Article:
What will people think of celebrity photographs of the 21st century? Will they think that they were beautiful? Revolutionary? Boring? In the previous post featuring Nadar's portraits of the 1800, one reader commented how the celebrities of the day are now lost in the pages of history. Will today's portraits be forgotten in the world of tomorrow? At the very least, photographer Marco Grob is making sure that his portraits will stand out in the world of today.
Marco Grob is quickly becoming of the 21st century's most sought-after portrait photographers. Grob first worked as a photographer's assistant before opening his first studio focusing on still life. In 2003, he changed his focus to portraits and ever since then he has photographed some of the most popular celebrities and politicians in the US.
His portraits have appeared in Time, GQ, Vogue and Vanity Fair. He has also done advertising work for big clients such as Nike and Louis Vuitton.
One of his biggest projects that got him attention was the portraits he did for the 2010 TIME 100. From politicians to artists to athletes, Grob traveled to seven cities in six weeks in order to capture the most influential people of 2010. This collaboration with Time Magazine also led to other engagements including a feature on International Mine Action Day and TIME's Beyond 9/11: Portraits of Resilience.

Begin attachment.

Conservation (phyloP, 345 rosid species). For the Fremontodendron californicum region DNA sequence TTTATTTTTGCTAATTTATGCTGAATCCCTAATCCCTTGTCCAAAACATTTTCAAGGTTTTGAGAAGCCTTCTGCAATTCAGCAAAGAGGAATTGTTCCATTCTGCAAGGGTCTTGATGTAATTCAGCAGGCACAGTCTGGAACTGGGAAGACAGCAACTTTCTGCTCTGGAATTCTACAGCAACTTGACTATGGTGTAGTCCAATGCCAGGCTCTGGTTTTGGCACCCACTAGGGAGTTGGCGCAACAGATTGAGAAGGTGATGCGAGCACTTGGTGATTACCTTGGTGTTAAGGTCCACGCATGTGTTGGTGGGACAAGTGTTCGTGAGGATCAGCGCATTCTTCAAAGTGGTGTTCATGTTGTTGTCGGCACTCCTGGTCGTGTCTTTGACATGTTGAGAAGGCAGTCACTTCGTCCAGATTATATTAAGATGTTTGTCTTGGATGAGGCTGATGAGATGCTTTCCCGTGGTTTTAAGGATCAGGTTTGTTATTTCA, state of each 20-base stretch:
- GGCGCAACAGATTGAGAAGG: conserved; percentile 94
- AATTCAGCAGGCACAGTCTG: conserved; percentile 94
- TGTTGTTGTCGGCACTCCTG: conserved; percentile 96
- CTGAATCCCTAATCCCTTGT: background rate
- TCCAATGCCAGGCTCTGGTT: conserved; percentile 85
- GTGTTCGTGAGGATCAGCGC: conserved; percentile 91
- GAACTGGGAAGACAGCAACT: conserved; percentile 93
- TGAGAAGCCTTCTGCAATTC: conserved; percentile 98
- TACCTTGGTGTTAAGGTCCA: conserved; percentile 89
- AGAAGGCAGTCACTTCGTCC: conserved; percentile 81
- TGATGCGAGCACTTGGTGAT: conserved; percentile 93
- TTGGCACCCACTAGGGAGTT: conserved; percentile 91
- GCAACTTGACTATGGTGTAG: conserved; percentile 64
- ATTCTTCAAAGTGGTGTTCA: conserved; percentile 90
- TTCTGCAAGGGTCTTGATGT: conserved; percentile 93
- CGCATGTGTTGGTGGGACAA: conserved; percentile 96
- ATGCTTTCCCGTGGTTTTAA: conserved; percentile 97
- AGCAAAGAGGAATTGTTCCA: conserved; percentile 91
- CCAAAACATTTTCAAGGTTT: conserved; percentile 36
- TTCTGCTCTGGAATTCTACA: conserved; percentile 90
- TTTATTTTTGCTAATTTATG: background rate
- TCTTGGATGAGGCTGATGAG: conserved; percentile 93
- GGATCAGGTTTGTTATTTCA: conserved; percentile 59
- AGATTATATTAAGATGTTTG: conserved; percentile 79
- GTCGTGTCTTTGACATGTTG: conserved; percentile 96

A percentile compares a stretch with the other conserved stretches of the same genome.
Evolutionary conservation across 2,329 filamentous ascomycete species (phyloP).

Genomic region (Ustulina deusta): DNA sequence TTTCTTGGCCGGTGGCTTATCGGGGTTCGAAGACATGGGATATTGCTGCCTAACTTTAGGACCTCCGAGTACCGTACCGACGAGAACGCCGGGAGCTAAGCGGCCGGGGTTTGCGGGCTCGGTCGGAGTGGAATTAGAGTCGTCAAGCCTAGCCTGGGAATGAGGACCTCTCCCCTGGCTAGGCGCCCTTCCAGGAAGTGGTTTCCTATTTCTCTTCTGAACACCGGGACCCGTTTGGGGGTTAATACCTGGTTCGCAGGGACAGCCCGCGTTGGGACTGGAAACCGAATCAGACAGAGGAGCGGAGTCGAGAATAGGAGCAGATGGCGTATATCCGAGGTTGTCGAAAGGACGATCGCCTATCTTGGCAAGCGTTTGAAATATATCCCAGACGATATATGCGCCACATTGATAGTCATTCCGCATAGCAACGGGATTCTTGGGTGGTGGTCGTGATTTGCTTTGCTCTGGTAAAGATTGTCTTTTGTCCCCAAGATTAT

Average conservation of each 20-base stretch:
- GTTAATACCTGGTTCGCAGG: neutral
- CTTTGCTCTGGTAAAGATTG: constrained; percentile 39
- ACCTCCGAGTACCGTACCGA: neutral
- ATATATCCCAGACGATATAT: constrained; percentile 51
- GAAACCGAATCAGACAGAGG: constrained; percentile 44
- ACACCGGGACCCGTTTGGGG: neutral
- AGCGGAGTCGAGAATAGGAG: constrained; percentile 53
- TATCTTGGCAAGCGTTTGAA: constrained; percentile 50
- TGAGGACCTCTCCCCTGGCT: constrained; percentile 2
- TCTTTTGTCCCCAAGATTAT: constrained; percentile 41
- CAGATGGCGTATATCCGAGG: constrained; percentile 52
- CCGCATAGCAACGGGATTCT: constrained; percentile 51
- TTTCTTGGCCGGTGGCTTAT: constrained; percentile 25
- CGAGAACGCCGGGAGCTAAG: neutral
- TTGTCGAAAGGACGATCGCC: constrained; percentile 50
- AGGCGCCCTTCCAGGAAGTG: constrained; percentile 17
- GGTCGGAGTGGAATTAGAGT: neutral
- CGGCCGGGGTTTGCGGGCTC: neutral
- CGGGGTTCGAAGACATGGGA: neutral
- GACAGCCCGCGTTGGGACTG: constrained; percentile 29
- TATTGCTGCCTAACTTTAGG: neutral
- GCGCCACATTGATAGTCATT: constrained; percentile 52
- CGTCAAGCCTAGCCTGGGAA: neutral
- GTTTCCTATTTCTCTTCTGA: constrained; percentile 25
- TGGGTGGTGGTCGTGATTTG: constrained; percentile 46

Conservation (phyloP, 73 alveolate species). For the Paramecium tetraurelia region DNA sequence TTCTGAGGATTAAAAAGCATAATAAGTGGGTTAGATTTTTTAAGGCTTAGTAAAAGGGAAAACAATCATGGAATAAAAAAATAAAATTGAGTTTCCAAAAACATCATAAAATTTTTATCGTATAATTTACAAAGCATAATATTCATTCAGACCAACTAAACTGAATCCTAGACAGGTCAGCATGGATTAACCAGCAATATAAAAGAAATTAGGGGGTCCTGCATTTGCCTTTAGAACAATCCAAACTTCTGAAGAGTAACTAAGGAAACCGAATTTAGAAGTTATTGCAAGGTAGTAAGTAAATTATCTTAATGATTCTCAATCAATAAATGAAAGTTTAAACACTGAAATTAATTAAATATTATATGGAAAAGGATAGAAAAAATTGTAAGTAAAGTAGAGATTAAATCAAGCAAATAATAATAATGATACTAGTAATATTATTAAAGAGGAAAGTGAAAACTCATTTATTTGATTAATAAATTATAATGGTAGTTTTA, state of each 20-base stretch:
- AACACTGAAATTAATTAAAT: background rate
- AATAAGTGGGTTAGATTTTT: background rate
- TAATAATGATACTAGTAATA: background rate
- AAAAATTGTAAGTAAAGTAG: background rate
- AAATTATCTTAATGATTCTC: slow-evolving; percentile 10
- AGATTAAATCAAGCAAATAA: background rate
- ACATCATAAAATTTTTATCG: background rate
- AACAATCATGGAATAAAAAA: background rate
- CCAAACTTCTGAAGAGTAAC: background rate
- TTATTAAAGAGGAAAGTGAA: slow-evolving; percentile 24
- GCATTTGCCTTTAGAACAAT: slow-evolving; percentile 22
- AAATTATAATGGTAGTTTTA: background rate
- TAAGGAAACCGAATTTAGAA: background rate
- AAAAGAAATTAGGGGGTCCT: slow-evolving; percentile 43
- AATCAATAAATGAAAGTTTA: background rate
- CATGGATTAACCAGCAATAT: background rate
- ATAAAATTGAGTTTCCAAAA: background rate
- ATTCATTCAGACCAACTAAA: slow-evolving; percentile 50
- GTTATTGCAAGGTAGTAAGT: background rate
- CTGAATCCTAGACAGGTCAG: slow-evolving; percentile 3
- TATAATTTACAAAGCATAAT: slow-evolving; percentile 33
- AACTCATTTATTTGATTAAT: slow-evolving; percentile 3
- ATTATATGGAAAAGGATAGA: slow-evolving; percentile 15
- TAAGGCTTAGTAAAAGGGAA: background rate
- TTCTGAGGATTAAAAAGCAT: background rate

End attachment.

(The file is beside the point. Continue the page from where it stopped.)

Going over these photographs, there is nothing that is overly idiosyncratic that one can instantly say that it's a Marco Grob; one might mistake a few of these for a Platon, Dan Winters or Martin Schoeller. That doesn't detract from their appeal and significance however. In these images, Grob isn't trying to sell his own style, rather he uses the most recent techniques in portrait photography to get the best shot required of him, and he succeeds in that.
Grob's images definitely employ the trappings typical of this century's portrait photography; extremely tight shots, hard light, monochromatic backdrops. Will these techniques stand the test of time or will they fall out of favor 20 years from now? A similar comparison can be made with Nadar's portrait photographs of the 19th century; while the old look isn't as appealing as it once was, there is no doubt that his portraits are great photographs even to this day. In Grob's case, there's no doubt that they'll still be great portraits a hundred years hence.
Marco Grob's website is here. As of this posting, there's only one publication available of Marco Grob's photographs, and it's not about his being a celebrity photographer of the 21st century, it's TIME Beyond 9/11: Portraits of Resilience. No doubt though that a portfolio of his portraits will be published within the next few years.